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How To Keep Your Pet Safe In The Car

How To Keep Your Pet Safe In The Car

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Along with providing great company and plenty of furry cuddles at home, it’s no secret that Fluffy and Fido are also along for the ride when it comes to being in the backseat. Whether it’s a routine short drive to a vet appointment or bringing the dog up to the cottage for the weekend, keeping your pet safe while on the roads is key. Just like young children, pets can often be prone to anxiety or discomfort during car trips, and need the same amount of reassurance and care. With Sunday, April 11 marking National Pet Day, our furry friends are close to our hearts and top of mind, and we've decided to honour the fluffy companions in our life by bringing you the latest and greatest on car pet safety!


At CarHub, we care just as much about our four-legged friends as we do about our loyal customers, and we want to ensure that everyone is comfortable on the ride home. Here are some suggestions for keeping your pets safe and secure while driving:


Keep pets off human laps and out of passenger seats:


All pets should be safely and separately harnessed and restrained while on a drive. This means keeping your feline or canine off your lap as you drive, and also off of the laps of passengers. Remember, the passenger seat is reserved only for humans, and should not be used by a fluffy critter. Keep your pets secured in the backseat, at all times.


Use a pet car seat:


Is there anything more adorable than a small dog or a cat riding in a pet car seat? We think that toddlers in booster seats might be a close second, but cuteness aside, pet car seats also offer practicality and safety. Available online and at big box retailers, these pet seating options are breathable, roomy and come with built-in seatbelts to keep your fur babies secured at all times.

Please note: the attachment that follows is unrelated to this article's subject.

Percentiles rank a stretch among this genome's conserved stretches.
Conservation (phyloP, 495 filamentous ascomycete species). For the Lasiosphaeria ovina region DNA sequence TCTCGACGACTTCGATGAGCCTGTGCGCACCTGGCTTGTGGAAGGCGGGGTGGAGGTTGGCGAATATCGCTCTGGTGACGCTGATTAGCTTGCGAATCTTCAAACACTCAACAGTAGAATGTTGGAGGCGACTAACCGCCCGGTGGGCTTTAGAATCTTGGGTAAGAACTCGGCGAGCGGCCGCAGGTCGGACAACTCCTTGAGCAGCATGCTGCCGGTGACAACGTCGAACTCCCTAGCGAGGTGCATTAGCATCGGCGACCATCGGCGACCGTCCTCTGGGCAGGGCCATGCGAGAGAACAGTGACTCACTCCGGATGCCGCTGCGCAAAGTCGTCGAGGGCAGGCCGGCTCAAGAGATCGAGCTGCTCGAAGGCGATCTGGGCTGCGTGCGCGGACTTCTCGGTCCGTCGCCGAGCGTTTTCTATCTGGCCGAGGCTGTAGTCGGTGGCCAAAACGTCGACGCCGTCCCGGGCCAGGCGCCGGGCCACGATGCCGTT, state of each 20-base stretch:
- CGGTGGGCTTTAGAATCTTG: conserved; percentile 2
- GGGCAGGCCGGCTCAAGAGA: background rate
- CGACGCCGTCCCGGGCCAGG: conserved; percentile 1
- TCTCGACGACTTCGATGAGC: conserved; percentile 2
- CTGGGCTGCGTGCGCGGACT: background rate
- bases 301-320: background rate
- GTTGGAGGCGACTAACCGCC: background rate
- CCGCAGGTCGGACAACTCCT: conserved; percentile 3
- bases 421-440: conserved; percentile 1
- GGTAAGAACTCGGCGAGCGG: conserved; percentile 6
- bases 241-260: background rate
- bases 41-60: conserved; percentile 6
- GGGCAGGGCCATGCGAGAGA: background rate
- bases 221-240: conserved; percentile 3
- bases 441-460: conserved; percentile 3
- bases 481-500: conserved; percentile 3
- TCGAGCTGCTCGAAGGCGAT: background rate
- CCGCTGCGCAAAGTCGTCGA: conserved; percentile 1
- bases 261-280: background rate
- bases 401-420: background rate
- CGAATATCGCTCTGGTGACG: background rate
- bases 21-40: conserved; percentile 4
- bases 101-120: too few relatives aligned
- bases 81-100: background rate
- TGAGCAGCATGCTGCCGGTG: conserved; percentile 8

Invest in pet restraints for your dog:


If you have a playful doggo who simply won’t sit still during a commute, a pet restraint is likely your best option. Pet harnesses for the car can be fastened directly to the seat itself, and eliminate the need for a large, boxy car seat if that isn’t a suitable solution for your little furry friend. Look out for options like seatbelt harnesses or a direct to seat tether, if these are choices which work for your dog.

Calm your kitty down before placing it in the carrier:


A nervous, aggressive cat who fears an unfamiliar environment (the inside of your vehicle) or dreads an impending trip to the vet can wreak havoc in a carrier. Ensure that your kitty has eaten and drank water within a couple hours of the car journey, and look into vet-approved medicine for motion sickness if Kitty suffers from car sickness. A relaxed, well-fed and hydrated cat will make for a calm and secure passenger, and a stress-free drive for you.


Don’t speed:


Cats and dogs can be just as sensitive to sharp, sudden turns, hectic traffic and accelerated speeds as humans. Try not to disrupt your little furry friend by driving recklessly or pushing the speed limit. Not only could you risk an accident, but you could also have an agitated little buddy in the back of the car when you arrive at your destination.


Avoid blaring loud music:


We all know how energizing loud music can be before a long day of work or en route to your road trip destination, but you might want to lower your playlist if you have your fur baby in the car. Some animals may be disrupted by pumpin’ beats, and may make unexpected movements in reaction to the music, which may result in them feeling alarmed or distressed.


Take rest stops on longer trips with your dog:


If you are taking your best friend on a weekend getaway with you, you will want to take plenty of rest stops along the way. Stop for energizing walks, bathroom breaks and quick rests that will benefit both your canine companion and yourself.

Categories: The More You Know

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